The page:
And I do wonder--in light of Wheldon's accident--if/when roll cages will become mandatory in IRL. Personally, I don't think I'd want to be caged in one of those Dallaras if it burst into flame, as they have on more than a few occasions over the last couple of seasons.

#17 Bob Riebe

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Posted 23 November 2011 - 19:40

I know, Jim. Wasn't trying to start a fight.

And I do wonder--in light of Wheldon's accident--if/when roll cages will become mandatory in IRL. Personally, I don't think I'd want to be caged in one of those Dallaras if it burst into flame, as they have on more than a few occasions over the last couple of seasons.

The cages put on the rear-engined sprint cars, especially as Hansen showed, would allow anyone as much space as practical to get out.
Super-modified style cages could be adapted but then some would have fits about how ugly or old-school Indy cars were becoming.
Some of the items now in use such as the Hans device might have to be eliminated, as anything that jams the driver in would be dangerous.

#18 Bob Riebe

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Posted 23 November 2011 - 19:44

I'm not here to debate that, I'm simply reporting what occurred.

There was an argument or belief by some that adding cages would cause more injuries/fatalities because drivers would become overly "brave" and feel too secure with the added safety. But, that was offset by the number of otherwise fatal accidents that were prevented, especially those in relatively minor flips. All of which simply made those who were against roll cages look like Luddites...or worse.

Many of those against were the drivers taking the chance, who lost friends, to call them Luddites is silly, but as no one was going to build new cars without them, and at his point in time new cars were often a good bit quicker, that point became void.

#19 Flat Black 84

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Posted 23 November 2011 - 20:15

Some of the items now in use such as the Hans device might have to be eliminated, as anything that jams the driver in would be dangerous.


I'd think substituting a roll cage for the Hans device would constitute a net loss in safety.

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#20 Lee Nicolle

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Posted 23 November 2011 - 23:12

Super modifieds ran cages for quite a few years before sprint cars adopted them. So, there was certainly precedent for running a cage on these kinds of cars before USAC adopted them.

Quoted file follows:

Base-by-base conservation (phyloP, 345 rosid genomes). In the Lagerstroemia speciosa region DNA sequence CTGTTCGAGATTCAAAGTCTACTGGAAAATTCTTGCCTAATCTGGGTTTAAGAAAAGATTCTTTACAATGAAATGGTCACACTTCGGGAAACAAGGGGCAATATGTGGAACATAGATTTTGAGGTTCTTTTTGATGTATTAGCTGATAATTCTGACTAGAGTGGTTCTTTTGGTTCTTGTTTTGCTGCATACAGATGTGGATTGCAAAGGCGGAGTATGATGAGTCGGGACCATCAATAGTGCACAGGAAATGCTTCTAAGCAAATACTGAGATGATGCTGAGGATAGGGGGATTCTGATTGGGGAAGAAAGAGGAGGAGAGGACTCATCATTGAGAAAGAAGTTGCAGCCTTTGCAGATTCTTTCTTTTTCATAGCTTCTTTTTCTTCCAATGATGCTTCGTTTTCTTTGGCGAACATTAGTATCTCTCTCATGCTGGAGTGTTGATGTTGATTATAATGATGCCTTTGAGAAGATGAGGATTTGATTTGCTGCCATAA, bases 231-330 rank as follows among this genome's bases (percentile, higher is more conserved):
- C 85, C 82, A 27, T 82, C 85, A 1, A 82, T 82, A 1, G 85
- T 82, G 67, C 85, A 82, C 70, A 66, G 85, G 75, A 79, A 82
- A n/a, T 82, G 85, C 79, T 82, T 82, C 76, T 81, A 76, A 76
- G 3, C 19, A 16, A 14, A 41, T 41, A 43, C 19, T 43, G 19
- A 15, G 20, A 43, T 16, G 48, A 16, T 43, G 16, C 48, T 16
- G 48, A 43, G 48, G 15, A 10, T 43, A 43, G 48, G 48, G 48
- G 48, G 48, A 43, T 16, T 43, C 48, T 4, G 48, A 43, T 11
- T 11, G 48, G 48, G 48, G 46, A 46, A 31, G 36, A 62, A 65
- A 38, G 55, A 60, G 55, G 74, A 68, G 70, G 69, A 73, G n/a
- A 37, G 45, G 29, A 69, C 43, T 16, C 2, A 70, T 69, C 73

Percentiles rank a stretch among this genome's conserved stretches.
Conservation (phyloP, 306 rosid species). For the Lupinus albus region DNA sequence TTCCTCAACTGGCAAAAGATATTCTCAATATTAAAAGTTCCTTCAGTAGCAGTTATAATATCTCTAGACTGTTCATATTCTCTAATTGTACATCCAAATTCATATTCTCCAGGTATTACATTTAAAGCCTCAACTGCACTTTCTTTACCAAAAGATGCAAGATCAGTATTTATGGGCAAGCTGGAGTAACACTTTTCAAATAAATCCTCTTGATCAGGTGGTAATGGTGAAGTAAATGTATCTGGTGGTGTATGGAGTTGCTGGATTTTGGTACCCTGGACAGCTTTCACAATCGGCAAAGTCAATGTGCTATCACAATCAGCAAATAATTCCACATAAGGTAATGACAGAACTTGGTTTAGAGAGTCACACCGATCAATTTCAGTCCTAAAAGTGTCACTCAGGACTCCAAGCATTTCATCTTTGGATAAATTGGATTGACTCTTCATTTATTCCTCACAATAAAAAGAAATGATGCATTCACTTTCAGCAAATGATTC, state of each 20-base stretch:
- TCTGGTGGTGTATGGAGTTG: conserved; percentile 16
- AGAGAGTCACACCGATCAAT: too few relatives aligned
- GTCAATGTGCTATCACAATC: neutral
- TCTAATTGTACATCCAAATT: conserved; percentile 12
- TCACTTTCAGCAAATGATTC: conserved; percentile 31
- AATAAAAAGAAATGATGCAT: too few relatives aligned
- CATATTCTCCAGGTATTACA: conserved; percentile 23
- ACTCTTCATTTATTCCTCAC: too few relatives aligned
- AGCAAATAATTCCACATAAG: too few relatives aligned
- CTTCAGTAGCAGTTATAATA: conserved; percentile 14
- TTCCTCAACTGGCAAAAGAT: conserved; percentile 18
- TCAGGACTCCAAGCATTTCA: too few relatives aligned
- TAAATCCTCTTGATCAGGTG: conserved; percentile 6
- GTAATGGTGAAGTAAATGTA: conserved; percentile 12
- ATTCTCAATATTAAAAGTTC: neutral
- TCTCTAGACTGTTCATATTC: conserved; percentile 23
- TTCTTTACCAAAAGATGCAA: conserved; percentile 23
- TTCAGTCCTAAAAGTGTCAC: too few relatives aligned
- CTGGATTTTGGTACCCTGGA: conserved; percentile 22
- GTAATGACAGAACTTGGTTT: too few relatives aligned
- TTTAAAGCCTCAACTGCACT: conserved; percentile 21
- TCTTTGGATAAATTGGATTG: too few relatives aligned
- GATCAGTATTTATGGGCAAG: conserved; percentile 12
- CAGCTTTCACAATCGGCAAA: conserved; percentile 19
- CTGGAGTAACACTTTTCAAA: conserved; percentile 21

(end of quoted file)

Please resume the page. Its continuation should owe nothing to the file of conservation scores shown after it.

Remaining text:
Growing up in the 60's in Missouri, super modifieds are what I mainly saw run on all the little quarter mile and half mile dirt tracks.

For those unfamiliar with the type, they were essentially sprint cars but with cheaper, lower tech motors--typically running a single 4 barrel carb in my area. These were not USAC sanctioned events and were more hobby or semi pro type racers.

As hairy as the super modifieds could be, the USAC sprinters running without cages was another level yet...

Supermods in Oz always had substansial cages, as did the stockcars they evolved from.
Midgets grew cages around 1970, then it caused a furore over caged cars running with uncaged. Which is happening again in the classic ranks!

#21 D-Type

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Posted 23 November 2011 - 23:24

Is the furore directed against the caged cars or the uncaged ones?

#22 carl s

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Posted 24 November 2011 - 03:40

Joint meeting of The WRA (a non-caged traditional club -car #15) and a recently formed WCVR SWC (a caged club with much newer sprint and midget cars) at Havasu, AZ 1/4 mile oval.
Really gets your attention when surrounded by these monsters going into the corners with your 4" tires, no roll bar, nerf bars or cage.
Best solution seperate classes.
Btw: Very soon after the establishment of roll cages on 1970s contemporary sprint cars it was discovered that mandatory arm/restraints would be necessary to prevent maiming.
http://i1011.photobu...pg?t=1282710712

#23 Lee Nicolle

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Posted 24 November 2011 - 09:58

Is the furore directed against the caged cars or the uncaged ones?

Both, it is dangerous running them together.
In classics some of the 70s cars did run without for a while. Which is stupid really as the cars were built with bolt on rollcages originally.